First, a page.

Angels starting pitcher C.J. Wilson, who made an abbreviated start on Friday… ((Max Faulkner / McClatchy-Tribune )
ARLINGTON, Texas -- It was the baseball equivalent of hooking a tee shot into the woods, taking a mulligan and hitting a 280-yard drive down the middle of the fairway.
C.J. Wilsongot a do-over Saturday, just 12 hours after taking the loss in a rain-shortened start Friday night, and the Angels' left-hander nailed it, subduing baseball's best offense for 5 2/3 innings and silencing a hostile Ballpark in Arlington crowd during a 4-2 Angels victory.
The former Rangers ace, booed loudly in his old home park, gave up two runs and five hits, Mark Trumbo hit a two-run home run and sparked a decisive two-run rally with a walk, and four relievers combined for 3 1/3 hitless innings, as the Angels rebounded from Friday night's ugly 10-3 loss and evened the series against their American League West rivals.
"I got a dry run [Friday] to see what the fans would be like, and I collected some colorful insights on my career," said Wilson, who signed a five-year, $77.5-million deal with the Angels in December. "There's little kids in the stands … you wouldn't believe the things they were saying.
"You guys should stick a microphone out there and listen to it and make a transcript of that. It would be very interesting. You do everything you can to de-personalize it. You're not going to go out there and pitch with headphones on. You hear it, but you just tune out."
Wilson became the first pitcher in franchise history and first big leaguer since Texas' Aaron Myette in 2002 to start games on consecutive days after a 1-hour 56-minute rain delay in the first inning Friday ended his start after 22 pitches. Wilson gave up three infield singles and was charged with four earned runs.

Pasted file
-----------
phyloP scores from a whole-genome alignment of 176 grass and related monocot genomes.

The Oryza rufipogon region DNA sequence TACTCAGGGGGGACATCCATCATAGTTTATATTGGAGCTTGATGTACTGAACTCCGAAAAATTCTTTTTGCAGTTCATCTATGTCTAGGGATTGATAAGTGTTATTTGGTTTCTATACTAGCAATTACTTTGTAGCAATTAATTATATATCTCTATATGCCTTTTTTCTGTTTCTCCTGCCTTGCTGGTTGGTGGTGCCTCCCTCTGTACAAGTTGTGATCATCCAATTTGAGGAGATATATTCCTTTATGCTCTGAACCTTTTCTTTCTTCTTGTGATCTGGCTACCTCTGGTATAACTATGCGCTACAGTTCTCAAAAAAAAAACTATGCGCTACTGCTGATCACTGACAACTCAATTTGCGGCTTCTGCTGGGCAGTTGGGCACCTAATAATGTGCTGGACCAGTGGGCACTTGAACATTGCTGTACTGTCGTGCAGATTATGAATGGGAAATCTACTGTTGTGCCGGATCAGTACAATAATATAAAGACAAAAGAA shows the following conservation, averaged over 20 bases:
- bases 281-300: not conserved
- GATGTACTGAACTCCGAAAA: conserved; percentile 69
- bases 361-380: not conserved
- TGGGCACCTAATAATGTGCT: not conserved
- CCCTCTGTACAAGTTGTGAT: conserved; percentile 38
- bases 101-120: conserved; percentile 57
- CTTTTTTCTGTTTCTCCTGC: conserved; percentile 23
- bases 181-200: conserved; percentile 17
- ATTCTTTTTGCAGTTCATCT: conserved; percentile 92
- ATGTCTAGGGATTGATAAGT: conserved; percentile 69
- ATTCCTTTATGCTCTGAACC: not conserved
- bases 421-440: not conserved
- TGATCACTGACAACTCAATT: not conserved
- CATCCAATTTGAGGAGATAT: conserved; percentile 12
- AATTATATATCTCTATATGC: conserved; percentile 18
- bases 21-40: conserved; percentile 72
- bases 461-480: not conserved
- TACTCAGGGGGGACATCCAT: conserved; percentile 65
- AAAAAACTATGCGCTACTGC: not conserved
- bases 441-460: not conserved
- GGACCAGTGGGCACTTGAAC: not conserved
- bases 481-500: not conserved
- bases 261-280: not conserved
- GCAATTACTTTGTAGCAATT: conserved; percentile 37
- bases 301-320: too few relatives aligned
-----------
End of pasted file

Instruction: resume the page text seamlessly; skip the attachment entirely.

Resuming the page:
He looked a little shaky early Saturday, walking Ian Kinsler and Elvis Andrus to open the first, but he struck out the game's hottest hitter, Josh Hamilton, and got Adrian Beltre to bounced into an inning-ending double play.
Wilson gave up only one hit before hitting Mike Napoli with a pitch and giving up two-out singles to Brandon Snyder and Craig Gentry for a run in the fifth. Hamilton hit his major league-leading 18th homer, a solo shot to right, to tie the score, 2-2, in the sixth, but Wilson also struck out Hamilton in the fourth.
"I can't say enough about what C.J. did," Manager Mike Scioscia said. "He pitched his heart out. He went deep into the game against a lineup that's really swinging the bat well."
Trumbo gave the Angels a 2-0 lead in the fourth when he followed Torii Hunter's two-out walk with a two-run homer off the facing of the second deck in left field, his fifth of the season.
Texas tied it with runs in the fifth and sixth, but Trumbo opened the seventh with a walk, and Howie Kendrick surprised Rangers third baseman Michael Young, who was playing back on an 0-and-1 pitch, with a bunt single.
"I didn't think he'd risk fouling off a bunt and giving himself a two-strike count," Young said. "I was in with no strikes and scooted back with one strike. He couldn't have rolled it out there any better."
Rangers Manager Ron Washington summoned right-hander Alexi Ogando, who had not given up a hit to a right-handed hitter in 28 at-bats this season. Peter Bourjos ended that streak with a bunt single to load the bases.
Pinch-hitter Kendrys Morales hit a sacrifice fly to left for a 3-2 lead, catcher John Hester, making his Angels debut after Friday's promotion from triple A, reached on an infield single to load the bases, and Mike Trout hit a sacrifice fly to right for a 4-2 lead.
Angels reliever David Carpenter (1-1) got Snyder to fly out with the bases loaded to end the sixth, Jordan Walden threw a 1-2-3 seventh, Ernesto Frieri got five outs in the eighth and ninth, and Scott Downs struck out David Murphy to end the game, as the Angels moved to within seven games of Texas.
"It was a great bounce-back win," Wilson said.